Broadgate: Market News 24/2
24 February 2012
Volatility of currencies of Group of Seven nations fell to lowest level since August 2008 amid optimism the global economy is improving, giving investors more confidence to buy assets that appreciate in periods of growth.
Lower volatility makes investments in currencies with higher benchmark lending rates more attractive because the risk in such trades is that market moves will erase profits.
The dollar and the Japanese yen added to losses against a majority of their major counterparts today after reports showed U.S. jobless claims held at a four-year low and German business confidence rose to the highest level in seven months.
The pound strengthened for the first time in three days against the dollar after an index of U.K. factory orders rose to a six-month high in February.
“The manufacturing data was better than expected, it underlines that the sector isn’t doing that badly,” said Simon Smith, chief economist at foreign-exchange broker FXPro Group Ltd. in London. “For the moment we are still negative on the pound. We are still in that territory of wondering whether we will see negative growth in the first quarter of this year.”
The pound has fallen 2.1 percent against the euro this week as Greece won 130 billion euros ($173 billion) in aid, fueling optimism policy makers are containing the sovereign debt crisis.
Oil rose a seventh day, the longest winning streak since January 2010, as investors bet that fuel demand may climb after U.S. jobless claims held at a four-year low and German business confidence surpassed forecasts.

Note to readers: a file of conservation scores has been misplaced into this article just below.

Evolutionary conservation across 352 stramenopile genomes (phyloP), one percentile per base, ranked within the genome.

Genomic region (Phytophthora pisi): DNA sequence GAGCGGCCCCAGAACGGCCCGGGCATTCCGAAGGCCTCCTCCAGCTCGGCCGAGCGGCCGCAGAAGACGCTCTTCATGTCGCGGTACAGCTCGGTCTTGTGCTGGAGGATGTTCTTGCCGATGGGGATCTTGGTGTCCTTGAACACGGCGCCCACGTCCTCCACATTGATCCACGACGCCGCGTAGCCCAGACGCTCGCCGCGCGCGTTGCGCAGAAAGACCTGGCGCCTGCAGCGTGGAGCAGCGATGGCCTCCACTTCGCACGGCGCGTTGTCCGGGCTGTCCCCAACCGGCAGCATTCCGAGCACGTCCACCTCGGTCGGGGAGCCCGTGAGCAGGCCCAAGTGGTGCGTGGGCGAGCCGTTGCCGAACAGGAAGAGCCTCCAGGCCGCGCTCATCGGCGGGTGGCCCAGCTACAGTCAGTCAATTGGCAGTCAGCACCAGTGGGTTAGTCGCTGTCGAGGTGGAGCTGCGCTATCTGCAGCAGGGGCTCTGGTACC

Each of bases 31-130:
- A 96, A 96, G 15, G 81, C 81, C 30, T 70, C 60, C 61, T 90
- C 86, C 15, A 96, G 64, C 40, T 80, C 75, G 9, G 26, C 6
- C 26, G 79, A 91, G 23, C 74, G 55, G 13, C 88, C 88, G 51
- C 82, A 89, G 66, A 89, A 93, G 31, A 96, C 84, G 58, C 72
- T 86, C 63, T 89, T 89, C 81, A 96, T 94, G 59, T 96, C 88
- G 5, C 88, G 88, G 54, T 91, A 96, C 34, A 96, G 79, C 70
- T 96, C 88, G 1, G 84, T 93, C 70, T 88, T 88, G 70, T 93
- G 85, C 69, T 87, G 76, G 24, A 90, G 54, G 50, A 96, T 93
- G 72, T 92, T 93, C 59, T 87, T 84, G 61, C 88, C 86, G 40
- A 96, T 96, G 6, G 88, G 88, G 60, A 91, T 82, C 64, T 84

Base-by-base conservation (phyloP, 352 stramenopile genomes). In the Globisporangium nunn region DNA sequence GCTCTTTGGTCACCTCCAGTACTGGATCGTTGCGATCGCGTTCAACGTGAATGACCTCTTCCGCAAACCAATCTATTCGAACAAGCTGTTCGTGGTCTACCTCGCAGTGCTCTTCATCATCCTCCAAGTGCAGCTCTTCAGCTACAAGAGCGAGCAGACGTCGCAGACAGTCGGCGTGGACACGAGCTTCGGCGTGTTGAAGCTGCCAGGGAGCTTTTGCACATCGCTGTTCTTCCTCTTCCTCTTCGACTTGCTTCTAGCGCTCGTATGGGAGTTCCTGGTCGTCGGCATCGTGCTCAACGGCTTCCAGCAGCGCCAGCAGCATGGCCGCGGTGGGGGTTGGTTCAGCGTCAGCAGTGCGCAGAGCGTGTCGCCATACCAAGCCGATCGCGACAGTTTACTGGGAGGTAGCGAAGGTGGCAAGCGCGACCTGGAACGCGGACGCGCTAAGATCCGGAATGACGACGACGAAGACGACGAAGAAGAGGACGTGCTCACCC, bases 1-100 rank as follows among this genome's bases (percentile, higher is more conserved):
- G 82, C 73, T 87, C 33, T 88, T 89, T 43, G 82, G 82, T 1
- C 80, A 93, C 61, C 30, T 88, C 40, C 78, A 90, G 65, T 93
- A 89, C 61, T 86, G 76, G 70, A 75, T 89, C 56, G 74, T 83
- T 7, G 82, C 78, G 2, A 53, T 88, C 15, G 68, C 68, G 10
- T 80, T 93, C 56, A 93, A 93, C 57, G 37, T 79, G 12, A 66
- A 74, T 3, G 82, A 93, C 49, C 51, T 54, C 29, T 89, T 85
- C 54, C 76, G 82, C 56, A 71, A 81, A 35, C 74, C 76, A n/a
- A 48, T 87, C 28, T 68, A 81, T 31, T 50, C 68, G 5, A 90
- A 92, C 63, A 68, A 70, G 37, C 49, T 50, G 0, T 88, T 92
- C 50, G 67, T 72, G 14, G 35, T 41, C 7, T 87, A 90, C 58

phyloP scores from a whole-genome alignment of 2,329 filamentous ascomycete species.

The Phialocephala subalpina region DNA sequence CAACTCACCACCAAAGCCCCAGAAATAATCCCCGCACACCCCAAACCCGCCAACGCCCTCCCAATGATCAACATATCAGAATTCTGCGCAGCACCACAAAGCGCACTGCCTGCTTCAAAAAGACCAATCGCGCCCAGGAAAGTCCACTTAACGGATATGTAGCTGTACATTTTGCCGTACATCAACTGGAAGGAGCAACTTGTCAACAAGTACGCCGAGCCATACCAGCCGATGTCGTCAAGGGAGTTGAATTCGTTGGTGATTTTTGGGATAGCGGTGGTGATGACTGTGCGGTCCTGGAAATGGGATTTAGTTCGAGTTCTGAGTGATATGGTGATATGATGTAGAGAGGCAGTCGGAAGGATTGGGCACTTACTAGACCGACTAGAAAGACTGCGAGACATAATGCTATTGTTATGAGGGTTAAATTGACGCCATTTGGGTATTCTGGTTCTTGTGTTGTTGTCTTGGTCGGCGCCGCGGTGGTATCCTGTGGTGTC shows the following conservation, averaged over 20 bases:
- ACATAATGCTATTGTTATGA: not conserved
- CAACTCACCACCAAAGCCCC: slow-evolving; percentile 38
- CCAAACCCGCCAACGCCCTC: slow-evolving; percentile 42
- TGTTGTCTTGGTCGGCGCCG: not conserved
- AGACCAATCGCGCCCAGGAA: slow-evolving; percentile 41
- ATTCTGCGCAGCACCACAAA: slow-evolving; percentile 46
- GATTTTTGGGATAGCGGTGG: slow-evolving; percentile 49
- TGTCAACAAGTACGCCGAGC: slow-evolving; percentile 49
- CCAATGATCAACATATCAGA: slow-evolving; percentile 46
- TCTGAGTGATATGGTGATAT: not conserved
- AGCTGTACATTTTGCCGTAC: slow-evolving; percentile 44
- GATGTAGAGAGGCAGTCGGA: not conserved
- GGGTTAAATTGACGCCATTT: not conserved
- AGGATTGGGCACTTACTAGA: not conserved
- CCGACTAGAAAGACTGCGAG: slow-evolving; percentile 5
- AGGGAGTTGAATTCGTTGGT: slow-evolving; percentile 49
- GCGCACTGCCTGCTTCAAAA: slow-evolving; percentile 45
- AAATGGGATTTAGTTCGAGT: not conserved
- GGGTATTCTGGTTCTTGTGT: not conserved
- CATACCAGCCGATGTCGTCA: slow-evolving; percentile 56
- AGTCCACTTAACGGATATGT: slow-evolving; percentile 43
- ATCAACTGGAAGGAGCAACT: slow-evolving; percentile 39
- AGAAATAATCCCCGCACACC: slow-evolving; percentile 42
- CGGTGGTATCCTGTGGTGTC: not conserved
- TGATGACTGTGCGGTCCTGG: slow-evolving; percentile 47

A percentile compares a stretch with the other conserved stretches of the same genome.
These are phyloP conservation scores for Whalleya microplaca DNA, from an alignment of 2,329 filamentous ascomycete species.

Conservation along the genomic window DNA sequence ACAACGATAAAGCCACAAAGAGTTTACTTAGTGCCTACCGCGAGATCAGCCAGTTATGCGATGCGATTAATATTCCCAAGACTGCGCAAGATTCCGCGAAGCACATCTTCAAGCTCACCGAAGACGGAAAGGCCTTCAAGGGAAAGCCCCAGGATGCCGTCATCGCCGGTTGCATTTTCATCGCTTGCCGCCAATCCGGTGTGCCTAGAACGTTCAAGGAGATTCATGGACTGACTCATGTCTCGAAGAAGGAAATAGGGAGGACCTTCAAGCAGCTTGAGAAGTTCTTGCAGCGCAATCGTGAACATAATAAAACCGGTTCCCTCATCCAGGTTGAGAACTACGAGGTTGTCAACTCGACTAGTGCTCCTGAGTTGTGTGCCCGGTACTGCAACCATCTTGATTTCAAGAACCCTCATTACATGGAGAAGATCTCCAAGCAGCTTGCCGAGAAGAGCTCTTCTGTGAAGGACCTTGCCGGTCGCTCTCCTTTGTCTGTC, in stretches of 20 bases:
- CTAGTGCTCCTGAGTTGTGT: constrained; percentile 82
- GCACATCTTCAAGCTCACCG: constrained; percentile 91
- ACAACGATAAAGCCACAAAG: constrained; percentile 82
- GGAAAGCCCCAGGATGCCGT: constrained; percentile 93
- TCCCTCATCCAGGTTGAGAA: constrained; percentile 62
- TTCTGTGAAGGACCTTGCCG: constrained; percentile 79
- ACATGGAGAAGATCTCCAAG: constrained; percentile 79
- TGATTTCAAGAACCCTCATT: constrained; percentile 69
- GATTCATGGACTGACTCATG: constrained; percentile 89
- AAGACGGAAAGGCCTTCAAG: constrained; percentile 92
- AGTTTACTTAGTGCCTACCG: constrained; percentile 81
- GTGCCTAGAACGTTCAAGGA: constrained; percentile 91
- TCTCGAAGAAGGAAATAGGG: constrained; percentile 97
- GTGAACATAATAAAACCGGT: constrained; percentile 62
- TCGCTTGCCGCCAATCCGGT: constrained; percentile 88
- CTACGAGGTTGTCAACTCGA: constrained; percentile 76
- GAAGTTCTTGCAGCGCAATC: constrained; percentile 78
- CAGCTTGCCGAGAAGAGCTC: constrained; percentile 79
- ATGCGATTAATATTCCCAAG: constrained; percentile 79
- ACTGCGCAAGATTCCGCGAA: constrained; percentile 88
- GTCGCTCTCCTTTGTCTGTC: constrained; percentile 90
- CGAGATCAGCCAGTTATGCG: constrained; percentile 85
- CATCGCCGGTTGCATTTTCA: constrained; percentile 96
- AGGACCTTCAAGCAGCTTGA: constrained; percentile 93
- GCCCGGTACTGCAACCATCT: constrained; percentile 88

Oil also rose amid concern sanctions against Iran over the nation’s nuclear program will disrupt supplies from OPEC’s second-biggest crude producer. Turkiye Halk Bankasi AS, the Turkish bank that handles payments for Iranian oil, may stop processing transactions for supplies into Turkish refineries from July, according to an official at Tupras Turkiye Petrol Rafinerileri AS, which operates four refineries.
Tupras, as the refinery is known, won’t be able to use the bank from the end of June unless it gets a U.S. waiver, the official said yesterday, declining to be identified because of company policy. State-run Halk complies with all international regulations and standard practices on Iran, an official at the Ankara-based lender said by phone yesterday, declining to be identified for the same reason.
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